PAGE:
Mounties seek new leads in decade-old death of Steven Hall
By LISA BROWN
COUNTY - It's been 10 years since Steven Hall was murdered and no one has ever been charged with the crime, but police haven't given up hope that sooner or later they'll catch a break in the case.
"Somebody out there has that information. It's just a matter of getting to it," Sgt. Frank Skidmore said April 27 at an RCMP news conference held on the anniversary of the young man's death.
Steven Michael Hall was 21 years old on April 27, 1996, when his younger sister dropped him off in Chester Basin. He was on his way to East Chester to visit his girlfriend that Saturday morning.
He'd spent a few months in British Columbia the previous year, then returned to Seffernsville in December and was scheduled to start a new job tuna fishing two days later.
But Steven didn't show up for work. He didn't show up anywhere. It was as if he simply vanished. For seven months, his family had no idea where he was or what had happened to him.
Then, on November 23, a hunter discovered Steven's remains in a wooded area near Hogg Lot Road off Highway 14. He'd been shot to death.
"Since that time, the investigation has been ongoing. South West Nova major crime unit as well as Chester detachment are still working on the murder and are still looking for information," Sgt. Skidmore said last week.
Investigators have never revealed whether Steven died at Hogg Lot Road or if his body was dumped there. They came as close as they've ever come to confirming he was killed there last week, when they said at one point an anonymous tipster reported hearing gunshots in that area around the time of Steven's disappearance. A light-coloured van was seen leaving the area.
That van could be the piece that will solve the entire puzzle surrounding Steven's death. Mounties know at least four people in a van were looking for Steven the previous evening.
"The only thing we can release is that they were looking for him that night," major crimes investigator Cst. Ken Snook said. "Witnesses say they were asking near the Chester arena."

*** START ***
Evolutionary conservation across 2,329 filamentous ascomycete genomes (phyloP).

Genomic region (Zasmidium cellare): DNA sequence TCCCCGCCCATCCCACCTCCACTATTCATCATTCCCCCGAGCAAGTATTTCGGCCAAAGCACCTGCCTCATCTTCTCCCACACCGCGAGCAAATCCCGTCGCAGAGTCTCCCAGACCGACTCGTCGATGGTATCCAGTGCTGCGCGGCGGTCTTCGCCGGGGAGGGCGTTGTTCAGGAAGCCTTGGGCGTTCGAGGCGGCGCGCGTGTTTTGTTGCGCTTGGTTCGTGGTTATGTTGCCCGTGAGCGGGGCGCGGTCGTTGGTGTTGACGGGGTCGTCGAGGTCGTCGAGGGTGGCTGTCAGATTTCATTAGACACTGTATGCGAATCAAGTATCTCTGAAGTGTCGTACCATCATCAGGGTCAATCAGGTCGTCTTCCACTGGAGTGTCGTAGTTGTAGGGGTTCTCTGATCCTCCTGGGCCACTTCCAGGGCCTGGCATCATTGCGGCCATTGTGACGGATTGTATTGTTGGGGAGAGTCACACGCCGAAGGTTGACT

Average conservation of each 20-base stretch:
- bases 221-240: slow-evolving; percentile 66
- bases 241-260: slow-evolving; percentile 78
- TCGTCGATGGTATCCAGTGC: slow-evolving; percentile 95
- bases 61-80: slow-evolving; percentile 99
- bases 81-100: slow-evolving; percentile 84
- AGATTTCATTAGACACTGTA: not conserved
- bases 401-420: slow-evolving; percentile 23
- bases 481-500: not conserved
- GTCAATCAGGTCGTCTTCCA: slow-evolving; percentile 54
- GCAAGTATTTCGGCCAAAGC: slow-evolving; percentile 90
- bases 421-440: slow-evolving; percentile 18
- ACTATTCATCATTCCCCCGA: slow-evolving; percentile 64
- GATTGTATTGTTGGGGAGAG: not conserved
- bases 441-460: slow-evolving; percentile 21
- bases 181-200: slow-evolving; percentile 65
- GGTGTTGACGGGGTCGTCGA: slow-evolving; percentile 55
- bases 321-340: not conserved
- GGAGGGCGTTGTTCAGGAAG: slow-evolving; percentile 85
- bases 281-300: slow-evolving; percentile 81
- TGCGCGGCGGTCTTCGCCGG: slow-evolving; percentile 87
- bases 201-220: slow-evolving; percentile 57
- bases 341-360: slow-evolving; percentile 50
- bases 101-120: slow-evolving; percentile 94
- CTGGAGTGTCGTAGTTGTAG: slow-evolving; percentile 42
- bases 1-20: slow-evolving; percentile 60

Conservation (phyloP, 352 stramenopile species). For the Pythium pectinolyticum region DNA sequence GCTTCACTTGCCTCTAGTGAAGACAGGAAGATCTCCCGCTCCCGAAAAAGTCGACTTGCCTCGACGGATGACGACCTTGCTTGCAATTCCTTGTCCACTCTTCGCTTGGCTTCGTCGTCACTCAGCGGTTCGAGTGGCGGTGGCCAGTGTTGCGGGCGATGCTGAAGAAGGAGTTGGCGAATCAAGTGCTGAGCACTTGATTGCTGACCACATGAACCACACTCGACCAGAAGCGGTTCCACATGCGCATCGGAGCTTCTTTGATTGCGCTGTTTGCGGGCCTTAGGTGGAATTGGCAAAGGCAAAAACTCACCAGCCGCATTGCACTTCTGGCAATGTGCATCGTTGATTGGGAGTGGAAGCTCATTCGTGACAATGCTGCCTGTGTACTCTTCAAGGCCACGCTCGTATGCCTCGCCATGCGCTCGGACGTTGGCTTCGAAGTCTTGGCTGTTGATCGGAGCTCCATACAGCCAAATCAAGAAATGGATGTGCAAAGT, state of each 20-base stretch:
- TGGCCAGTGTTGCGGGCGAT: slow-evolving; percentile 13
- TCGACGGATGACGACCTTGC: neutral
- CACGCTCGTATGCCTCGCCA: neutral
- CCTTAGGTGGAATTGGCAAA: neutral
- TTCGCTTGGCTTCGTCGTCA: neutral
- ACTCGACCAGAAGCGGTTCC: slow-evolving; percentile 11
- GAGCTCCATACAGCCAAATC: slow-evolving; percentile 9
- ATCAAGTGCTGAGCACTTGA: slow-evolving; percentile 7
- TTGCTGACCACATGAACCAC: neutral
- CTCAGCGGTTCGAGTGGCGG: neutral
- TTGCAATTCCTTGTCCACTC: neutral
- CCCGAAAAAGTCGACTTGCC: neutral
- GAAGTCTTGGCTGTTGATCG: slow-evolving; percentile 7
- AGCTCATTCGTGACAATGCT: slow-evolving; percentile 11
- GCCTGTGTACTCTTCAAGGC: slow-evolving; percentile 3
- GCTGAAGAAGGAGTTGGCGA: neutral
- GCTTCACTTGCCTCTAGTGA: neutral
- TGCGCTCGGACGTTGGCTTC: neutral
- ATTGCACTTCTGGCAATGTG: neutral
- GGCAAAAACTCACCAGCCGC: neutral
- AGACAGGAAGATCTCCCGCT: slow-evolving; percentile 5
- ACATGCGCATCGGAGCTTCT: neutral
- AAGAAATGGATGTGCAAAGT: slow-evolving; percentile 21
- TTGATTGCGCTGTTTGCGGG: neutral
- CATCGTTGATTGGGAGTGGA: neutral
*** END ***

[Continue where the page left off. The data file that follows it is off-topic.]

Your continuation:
Police don't have a licence plate number. They aren't even certain if it was a Nova Scotia plate.
The following day after his sister dropped him off in Chester Basin around 10:30 a.m., Steven cashed a $278 cheque at the Petro-Canada station. He walked to the Ultramar and paid off a $19 bill. He was seen talking to two people in a small red car, then hitchhiking on the Middle River hill. Police don't know if the red car is significant, but those people have never come forward.
"Again, those people must know who they are. If they chose to come forward and discuss it with us, it might prove to be helpful," Sgt. Skidmore said Thursday.
Investigators would also like to speak to the tipster who heard the gunshots near the Hogg Lot Road.
"If they have more information and would like to come forward and talk to the police, of course that would be ideal. We'd have more questions for that individual," Sgt. Skidmore said.
Whether the Hogg Lot Road is significant, no one is certain. The woods road runs between Highway 12 and Highway 14 and had only opened that day or the day before. Police say that could indicate the killers knew the area, but they also may have stumbled on the road looking for an out-of-the-way location.
As with many violent crimes where motivation is unclear, there have been rumours in the community that drugs were involved in Steven's death. Mounties neither confirm nor deny that.
"It wouldn't be fair to speculate as to whether or not drugs played any kind of a role," Sgt. Skidmore said.
"We do know that there's people out there in the community who probably know what went on and probably have a lot of other information about Steven Hall and his associates which might prove to be helpful," he added. "So anybody who has even the slightest bit of information, whether even they think it might be helpful or not, if they come forward sometimes the smallest clue can be that one clue that you're looking for that can pull the whole story together."
Although it has now been a decade since the young man was killed, Sgt. Skidmore said investigators and his family remain hopeful that the murder will be solved.
"It could still happen, there's no question," Sgt. Skidmore said. "Ten years may not make any difference. There's lots of older murders than that that do eventually get solved and usually it results from someone coming forward with some new information."